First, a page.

Jump to content

Leaderboard

Popular Content

Showing content with the highest reputation since 01/01/2023 in all areas

  1. Hi All, For anyone who has done a beams conversion on a KE55 using the stock intake, what brake booster/master cylinder did you use to clear? I have tried what the wreckers told me was a Starlet EP91 booster but the overall diameter was too large and fouled on the inner guards. Would also be interested in any pics of completed conversions. Thanks, Matt
    1 point
  2. Hi Mate ! What model 4K engine have you got. Is it a 4K-C or a 4K-U ? As you have advised that the 4K is "fully worked", I'm presuming the camshaft has been reprofiled ? Is this the same camshaft that was in the engine, before you had the crankshaft ground & new bearing presumanbly; or did you have the camshaft profiled or a new one fitted fitted at the same time ? We had someone else on here recently, with camshaft tiiming issues. I'll dig out the thread & link it here, & you can have a read, & see if the info therein, is relevant to your situation. Here is some it below . . . . . . I've been trying to find You a pdf version, on the web; of the "Yellow Bible", which the Toyota factory manual produced for the K Series engine. I have a hard copy which I purchased years ago. I covers every K series engine from the 2K to the 5K-C. I have just scanned the picture that is most relevant to your issue. When a manual refers to things like assembling & dissembling a car engine, they assume the engine is out of the car on a bench. There is a difference between the word "vertically", & "perpendicular." The K series engine block has the top of the block (where the head bolts on), & the bottom of the block (where the sump bolts on) being perfectly parallel to each other So when the block is on a bench being assembled etc. the keyway on the crankshaft is both vertical & perpendicular, assuming the bench top is level. However, when the K series is installed in the engine bay, it tilts over to the LHS, when you are standing in front of the grill, looking into the engine bay. I've never measured it, but it looks roughly about 15 degrees. You are looking at the keyway, & saying it is 20 degs out; or off the perpendicular, but your engine is in the car & already tilted, to the LHS. Your reference plane should be the bottom edge of the timing chain cover, which as the diagram above indicates, is exactly 90 degrees to a line drawn vertically through the crankshaft keyway. I don't know how else to describe it to you. Probably the best I can do, is show you a picture on Rollaclub, I took about 4 odd years ago, where someone else, had a similar issue to that which you have. Notice the engine is sitting on wooden blocks, supporting the engine on the block flanges where the sump is attached. Note the crankshaft keyway, is both vertical & perpendicular. If you want to read that post, then go to this link. https://www.rollaclub.com/board/topic/74223-worked-5k-problems-on-1st-start/ In conclusion, I don't believe that your engine needs to get pulled out. I believe the "timing error" you are seeing with the timing light, is caused by something else; probably vacuum problems. To stop any vacuum issues, causing timing errors, simply pull off the vaccum hose from the dizzy, so it cannot affect the advance at all. However, you must block the hose off, & any other offrices into the inlet manifold, so that the engine has a chance of getting the right air / fuel ratio. I hope this assists. Cheers Banjo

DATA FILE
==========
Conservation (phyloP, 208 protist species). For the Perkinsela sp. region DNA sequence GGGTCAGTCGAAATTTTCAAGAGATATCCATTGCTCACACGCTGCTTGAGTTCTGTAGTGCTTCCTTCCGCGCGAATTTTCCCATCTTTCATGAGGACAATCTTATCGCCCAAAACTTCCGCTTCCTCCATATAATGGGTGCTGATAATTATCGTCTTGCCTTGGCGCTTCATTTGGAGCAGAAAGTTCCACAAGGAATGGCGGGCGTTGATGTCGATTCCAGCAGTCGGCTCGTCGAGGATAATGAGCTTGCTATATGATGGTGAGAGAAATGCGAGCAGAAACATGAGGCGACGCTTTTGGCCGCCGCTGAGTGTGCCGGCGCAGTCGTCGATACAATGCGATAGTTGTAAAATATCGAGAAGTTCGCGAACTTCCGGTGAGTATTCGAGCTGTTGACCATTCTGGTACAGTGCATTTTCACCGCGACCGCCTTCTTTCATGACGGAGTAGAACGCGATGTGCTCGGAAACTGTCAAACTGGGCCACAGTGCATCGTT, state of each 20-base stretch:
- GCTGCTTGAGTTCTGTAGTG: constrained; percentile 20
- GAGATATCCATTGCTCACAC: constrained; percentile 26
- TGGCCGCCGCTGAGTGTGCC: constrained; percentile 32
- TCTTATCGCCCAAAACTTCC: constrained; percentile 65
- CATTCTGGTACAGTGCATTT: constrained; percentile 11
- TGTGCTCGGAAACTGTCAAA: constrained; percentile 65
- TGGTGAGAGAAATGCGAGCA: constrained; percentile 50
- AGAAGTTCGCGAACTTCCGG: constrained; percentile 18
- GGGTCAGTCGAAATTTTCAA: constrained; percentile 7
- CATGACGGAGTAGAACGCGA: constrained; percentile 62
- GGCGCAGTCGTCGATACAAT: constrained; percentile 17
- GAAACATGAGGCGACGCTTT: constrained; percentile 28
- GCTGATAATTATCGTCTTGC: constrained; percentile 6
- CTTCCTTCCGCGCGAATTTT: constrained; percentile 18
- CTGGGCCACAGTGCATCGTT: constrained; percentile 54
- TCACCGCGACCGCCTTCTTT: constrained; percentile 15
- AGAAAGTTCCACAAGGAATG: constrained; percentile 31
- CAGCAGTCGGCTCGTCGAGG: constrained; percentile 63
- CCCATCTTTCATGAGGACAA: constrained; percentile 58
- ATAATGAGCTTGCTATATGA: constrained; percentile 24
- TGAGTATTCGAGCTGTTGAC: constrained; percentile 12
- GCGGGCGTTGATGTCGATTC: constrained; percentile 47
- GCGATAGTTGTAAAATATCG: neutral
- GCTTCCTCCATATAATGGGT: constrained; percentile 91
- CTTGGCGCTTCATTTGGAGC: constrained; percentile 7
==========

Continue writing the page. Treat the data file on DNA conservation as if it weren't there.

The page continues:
1 point
  3. Completed my build about two years ago. Lithium setup with AC motor… regen braking… fun build!
    1 point
  4. wow how about that. nearly a year since my last post. well I m still alive and married and still have the project cars. soon to have a "proper" sized shed to put everything in so I can actually do something with these things too...…..
    1 point
  5. Hi Joey, Thanks for your answers & feedback. Before you go pouring money into your little KE35, a couple of other thoughts. The body is the basis for everything you will do to this car. If the body is not up to scratch, then you are putting good money after bad. Your pics indicate a pretty clean little car. What do you know about the history of the car, & from your close inspection ? Has it got any rust in it, or any signs of rust being cut out previously ? It the paintwork original, or has it been resprayed at some time previously ? If it's got lots of "bog" in it, then I'd give it the miss, for any sort of competition work. Cars in excess of 40 years old tend to get a bit "floppy" & unstiff. I've seen Rollas that age, doing a bit of "crabbing", when you follow them from behind. The pillarless coupes like yours are the worst. Your body relies heavily on the strength in the upper rear quarter panels, where there are multiple layers of metal, and they rust out in there, out of sight. If you take it to a good wheel alignment place, they'll be able to tell you how far out the back & front wheel alignments are offset. They can be jigged, & all the floor pan stitch welding, can be seam welded, which will usually pull them back in, & stiffen them up considerably. Jacking them up high on one corner & seeing how far the other side droops is usually an eye opener, & will give some indication of how "soft" the body rigidity is. There's a lot of inspections & tests you can do, pre spending money on it, that won't cost a lot, but could save you a heap down the track, if you discover "surprises" later on during the build. Cheers Banjo
    1 point
×
×
  • Create New...